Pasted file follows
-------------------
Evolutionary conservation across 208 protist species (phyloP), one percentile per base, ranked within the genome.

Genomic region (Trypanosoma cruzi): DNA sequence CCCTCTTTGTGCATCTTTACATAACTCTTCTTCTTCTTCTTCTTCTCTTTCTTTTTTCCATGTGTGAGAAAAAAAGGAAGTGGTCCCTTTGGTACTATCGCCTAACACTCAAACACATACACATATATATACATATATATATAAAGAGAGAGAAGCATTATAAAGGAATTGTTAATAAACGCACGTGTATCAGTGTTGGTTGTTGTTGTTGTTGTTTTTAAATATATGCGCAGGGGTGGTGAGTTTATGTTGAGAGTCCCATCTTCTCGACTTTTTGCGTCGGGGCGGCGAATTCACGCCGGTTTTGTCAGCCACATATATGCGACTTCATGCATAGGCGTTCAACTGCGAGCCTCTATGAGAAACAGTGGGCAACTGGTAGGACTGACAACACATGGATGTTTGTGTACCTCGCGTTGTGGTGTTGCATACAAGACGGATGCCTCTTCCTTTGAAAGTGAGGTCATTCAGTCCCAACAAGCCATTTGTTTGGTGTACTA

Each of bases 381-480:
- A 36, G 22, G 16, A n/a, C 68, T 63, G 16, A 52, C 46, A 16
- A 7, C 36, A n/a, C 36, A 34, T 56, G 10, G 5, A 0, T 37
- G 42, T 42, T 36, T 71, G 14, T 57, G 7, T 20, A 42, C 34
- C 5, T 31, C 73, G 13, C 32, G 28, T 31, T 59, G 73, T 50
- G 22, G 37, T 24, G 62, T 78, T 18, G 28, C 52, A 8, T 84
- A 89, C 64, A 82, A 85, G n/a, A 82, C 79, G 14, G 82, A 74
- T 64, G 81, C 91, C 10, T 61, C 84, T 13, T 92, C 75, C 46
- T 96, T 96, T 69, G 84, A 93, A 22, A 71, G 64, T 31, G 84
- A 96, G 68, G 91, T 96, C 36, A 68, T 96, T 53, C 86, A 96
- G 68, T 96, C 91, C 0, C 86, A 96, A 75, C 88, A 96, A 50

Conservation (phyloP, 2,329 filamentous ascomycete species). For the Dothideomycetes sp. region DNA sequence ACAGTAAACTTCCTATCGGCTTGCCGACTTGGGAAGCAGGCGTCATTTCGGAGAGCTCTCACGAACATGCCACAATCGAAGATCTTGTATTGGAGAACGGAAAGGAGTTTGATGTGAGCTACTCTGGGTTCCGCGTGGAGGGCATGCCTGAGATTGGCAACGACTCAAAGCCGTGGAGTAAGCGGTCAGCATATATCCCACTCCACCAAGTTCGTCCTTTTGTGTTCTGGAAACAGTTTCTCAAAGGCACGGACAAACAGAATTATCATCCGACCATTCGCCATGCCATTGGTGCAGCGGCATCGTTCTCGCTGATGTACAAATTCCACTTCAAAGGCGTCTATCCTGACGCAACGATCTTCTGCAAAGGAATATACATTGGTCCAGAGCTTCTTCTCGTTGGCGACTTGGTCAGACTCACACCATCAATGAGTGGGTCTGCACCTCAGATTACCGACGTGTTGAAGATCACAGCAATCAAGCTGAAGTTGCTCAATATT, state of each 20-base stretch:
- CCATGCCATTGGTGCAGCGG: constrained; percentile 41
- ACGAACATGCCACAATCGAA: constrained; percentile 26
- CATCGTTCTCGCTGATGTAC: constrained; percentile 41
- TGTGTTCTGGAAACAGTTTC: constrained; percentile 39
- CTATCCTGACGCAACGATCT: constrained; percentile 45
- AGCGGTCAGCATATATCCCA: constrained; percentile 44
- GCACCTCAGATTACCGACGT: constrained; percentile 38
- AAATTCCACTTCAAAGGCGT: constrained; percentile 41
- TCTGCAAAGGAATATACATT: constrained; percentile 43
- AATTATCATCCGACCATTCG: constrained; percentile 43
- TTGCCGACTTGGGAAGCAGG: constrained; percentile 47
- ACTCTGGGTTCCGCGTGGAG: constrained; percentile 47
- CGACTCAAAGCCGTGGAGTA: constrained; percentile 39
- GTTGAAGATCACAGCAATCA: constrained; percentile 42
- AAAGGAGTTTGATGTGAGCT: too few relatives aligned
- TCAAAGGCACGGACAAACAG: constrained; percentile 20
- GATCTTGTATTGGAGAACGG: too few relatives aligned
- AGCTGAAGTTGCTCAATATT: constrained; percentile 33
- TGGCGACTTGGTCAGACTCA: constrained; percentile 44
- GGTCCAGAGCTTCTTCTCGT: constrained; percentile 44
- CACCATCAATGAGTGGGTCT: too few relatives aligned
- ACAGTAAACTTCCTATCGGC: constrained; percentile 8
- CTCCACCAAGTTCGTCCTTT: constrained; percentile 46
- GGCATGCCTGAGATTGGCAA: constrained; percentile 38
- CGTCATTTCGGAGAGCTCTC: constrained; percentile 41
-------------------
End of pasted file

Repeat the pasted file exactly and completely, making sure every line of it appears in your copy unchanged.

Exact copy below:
Evolutionary conservation across 208 protist species (phyloP), one percentile per base, ranked within the genome.

Genomic region (Trypanosoma cruzi): DNA sequence CCCTCTTTGTGCATCTTTACATAACTCTTCTTCTTCTTCTTCTTCTCTTTCTTTTTTCCATGTGTGAGAAAAAAAGGAAGTGGTCCCTTTGGTACTATCGCCTAACACTCAAACACATACACATATATATACATATATATATAAAGAGAGAGAAGCATTATAAAGGAATTGTTAATAAACGCACGTGTATCAGTGTTGGTTGTTGTTGTTGTTGTTTTTAAATATATGCGCAGGGGTGGTGAGTTTATGTTGAGAGTCCCATCTTCTCGACTTTTTGCGTCGGGGCGGCGAATTCACGCCGGTTTTGTCAGCCACATATATGCGACTTCATGCATAGGCGTTCAACTGCGAGCCTCTATGAGAAACAGTGGGCAACTGGTAGGACTGACAACACATGGATGTTTGTGTACCTCGCGTTGTGGTGTTGCATACAAGACGGATGCCTCTTCCTTTGAAAGTGAGGTCATTCAGTCCCAACAAGCCATTTGTTTGGTGTACTA

Each of bases 381-480:
- A 36, G 22, G 16, A n/a, C 68, T 63, G 16, A 52, C 46, A 16
- A 7, C 36, A n/a, C 36, A 34, T 56, G 10, G 5, A 0, T 37
- G 42, T 42, T 36, T 71, G 14, T 57, G 7, T 20, A 42, C 34
- C 5, T 31, C 73, G 13, C 32, G 28, T 31, T 59, G 73, T 50
- G 22, G 37, T 24, G 62, T 78, T 18, G 28, C 52, A 8, T 84
- A 89, C 64, A 82, A 85, G n/a, A 82, C 79, G 14, G 82, A 74
- T 64, G 81, C 91, C 10, T 61, C 84, T 13, T 92, C 75, C 46
- T 96, T 96, T 69, G 84, A 93, A 22, A 71, G 64, T 31, G 84
- A 96, G 68, G 91, T 96, C 36, A 68, T 96, T 53, C 86, A 96
- G 68, T 96, C 91, C 0, C 86, A 96, A 75, C 88, A 96, A 50

Conservation (phyloP, 2,329 filamentous ascomycete species). For the Dothideomycetes sp. region DNA sequence ACAGTAAACTTCCTATCGGCTTGCCGACTTGGGAAGCAGGCGTCATTTCGGAGAGCTCTCACGAACATGCCACAATCGAAGATCTTGTATTGGAGAACGGAAAGGAGTTTGATGTGAGCTACTCTGGGTTCCGCGTGGAGGGCATGCCTGAGATTGGCAACGACTCAAAGCCGTGGAGTAAGCGGTCAGCATATATCCCACTCCACCAAGTTCGTCCTTTTGTGTTCTGGAAACAGTTTCTCAAAGGCACGGACAAACAGAATTATCATCCGACCATTCGCCATGCCATTGGTGCAGCGGCATCGTTCTCGCTGATGTACAAATTCCACTTCAAAGGCGTCTATCCTGACGCAACGATCTTCTGCAAAGGAATATACATTGGTCCAGAGCTTCTTCTCGTTGGCGACTTGGTCAGACTCACACCATCAATGAGTGGGTCTGCACCTCAGATTACCGACGTGTTGAAGATCACAGCAATCAAGCTGAAGTTGCTCAATATT, state of each 20-base stretch:
- CCATGCCATTGGTGCAGCGG: constrained; percentile 41
- ACGAACATGCCACAATCGAA: constrained; percentile 26
- CATCGTTCTCGCTGATGTAC: constrained; percentile 41
- TGTGTTCTGGAAACAGTTTC: constrained; percentile 39
- CTATCCTGACGCAACGATCT: constrained; percentile 45
- AGCGGTCAGCATATATCCCA: constrained; percentile 44
- GCACCTCAGATTACCGACGT: constrained; percentile 38
- AAATTCCACTTCAAAGGCGT: constrained; percentile 41
- TCTGCAAAGGAATATACATT: constrained; percentile 43
- AATTATCATCCGACCATTCG: constrained; percentile 43
- TTGCCGACTTGGGAAGCAGG: constrained; percentile 47
- ACTCTGGGTTCCGCGTGGAG: constrained; percentile 47
- CGACTCAAAGCCGTGGAGTA: constrained; percentile 39
- GTTGAAGATCACAGCAATCA: constrained; percentile 42
- AAAGGAGTTTGATGTGAGCT: too few relatives aligned
- TCAAAGGCACGGACAAACAG: constrained; percentile 20
- GATCTTGTATTGGAGAACGG: too few relatives aligned
- AGCTGAAGTTGCTCAATATT: constrained; percentile 33
- TGGCGACTTGGTCAGACTCA: constrained; percentile 44
- GGTCCAGAGCTTCTTCTCGT: constrained; percentile 44
- CACCATCAATGAGTGGGTCT: too few relatives aligned
- ACAGTAAACTTCCTATCGGC: constrained; percentile 8
- CTCCACCAAGTTCGTCCTTT: constrained; percentile 46
- GGCATGCCTGAGATTGGCAA: constrained; percentile 38
- CGTCATTTCGGAGAGCTCTC: constrained; percentile 41